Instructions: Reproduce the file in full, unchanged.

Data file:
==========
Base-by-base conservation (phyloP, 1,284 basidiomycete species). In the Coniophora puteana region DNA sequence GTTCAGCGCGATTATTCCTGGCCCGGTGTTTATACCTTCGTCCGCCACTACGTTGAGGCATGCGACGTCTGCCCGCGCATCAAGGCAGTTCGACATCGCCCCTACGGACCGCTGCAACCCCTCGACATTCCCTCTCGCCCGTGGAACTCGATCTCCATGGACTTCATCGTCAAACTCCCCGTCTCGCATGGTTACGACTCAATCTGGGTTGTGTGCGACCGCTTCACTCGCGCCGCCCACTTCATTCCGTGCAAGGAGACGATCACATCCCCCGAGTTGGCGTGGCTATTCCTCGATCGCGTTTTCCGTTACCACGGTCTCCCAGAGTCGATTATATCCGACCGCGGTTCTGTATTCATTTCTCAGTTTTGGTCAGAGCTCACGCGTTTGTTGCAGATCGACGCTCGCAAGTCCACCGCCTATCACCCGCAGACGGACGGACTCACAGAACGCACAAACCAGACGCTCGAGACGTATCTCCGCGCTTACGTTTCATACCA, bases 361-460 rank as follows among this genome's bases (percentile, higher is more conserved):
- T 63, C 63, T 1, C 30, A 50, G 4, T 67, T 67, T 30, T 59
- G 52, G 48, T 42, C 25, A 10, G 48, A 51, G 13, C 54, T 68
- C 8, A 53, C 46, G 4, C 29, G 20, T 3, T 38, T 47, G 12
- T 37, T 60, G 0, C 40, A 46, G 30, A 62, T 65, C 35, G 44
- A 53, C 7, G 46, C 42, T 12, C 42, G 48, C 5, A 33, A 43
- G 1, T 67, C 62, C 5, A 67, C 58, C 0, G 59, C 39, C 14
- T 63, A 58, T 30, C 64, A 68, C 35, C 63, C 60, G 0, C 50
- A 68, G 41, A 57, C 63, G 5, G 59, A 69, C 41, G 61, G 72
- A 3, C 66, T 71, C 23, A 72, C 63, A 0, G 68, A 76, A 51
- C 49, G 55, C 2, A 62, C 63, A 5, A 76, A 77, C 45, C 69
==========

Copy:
Base-by-base conservation (phyloP, 1,284 basidiomycete species). In the Coniophora puteana region DNA sequence GTTCAGCGCGATTATTCCTGGCCCGGTGTTTATACCTTCGTCCGCCACTACGTTGAGGCATGCGACGTCTGCCCGCGCATCAAGGCAGTTCGACATCGCCCCTACGGACCGCTGCAACCCCTCGACATTCCCTCTCGCCCGTGGAACTCGATCTCCATGGACTTCATCGTCAAACTCCCCGTCTCGCATGGTTACGACTCAATCTGGGTTGTGTGCGACCGCTTCACTCGCGCCGCCCACTTCATTCCGTGCAAGGAGACGATCACATCCCCCGAGTTGGCGTGGCTATTCCTCGATCGCGTTTTCCGTTACCACGGTCTCCCAGAGTCGATTATATCCGACCGCGGTTCTGTATTCATTTCTCAGTTTTGGTCAGAGCTCACGCGTTTGTTGCAGATCGACGCTCGCAAGTCCACCGCCTATCACCCGCAGACGGACGGACTCACAGAACGCACAAACCAGACGCTCGAGACGTATCTCCGCGCTTACGTTTCATACCA, bases 361-460 rank as follows among this genome's bases (percentile, higher is more conserved):
- T 63, C 63, T 1, C 30, A 50, G 4, T 67, T 67, T 30, T 59
- G 52, G 48, T 42, C 25, A 10, G 48, A 51, G 13, C 54, T 68
- C 8, A 53, C 46, G 4, C 29, G 20, T 3, T 38, T 47, G 12
- T 37, T 60, G 0, C 40, A 46, G 30, A 62, T 65, C 35, G 44
- A 53, C 7, G 46, C 42, T 12, C 42, G 48, C 5, A 33, A 43
- G 1, T 67, C 62, C 5, A 67, C 58, C 0, G 59, C 39, C 14
- T 63, A 58, T 30, C 64, A 68, C 35, C 63, C 60, G 0, C 50
- A 68, G 41, A 57, C 63, G 5, G 59, A 69, C 41, G 61, G 72
- A 3, C 66, T 71, C 23, A 72, C 63, A 0, G 68, A 76, A 51
- C 49, G 55, C 2, A 62, C 63, A 5, A 76, A 77, C 45, C 69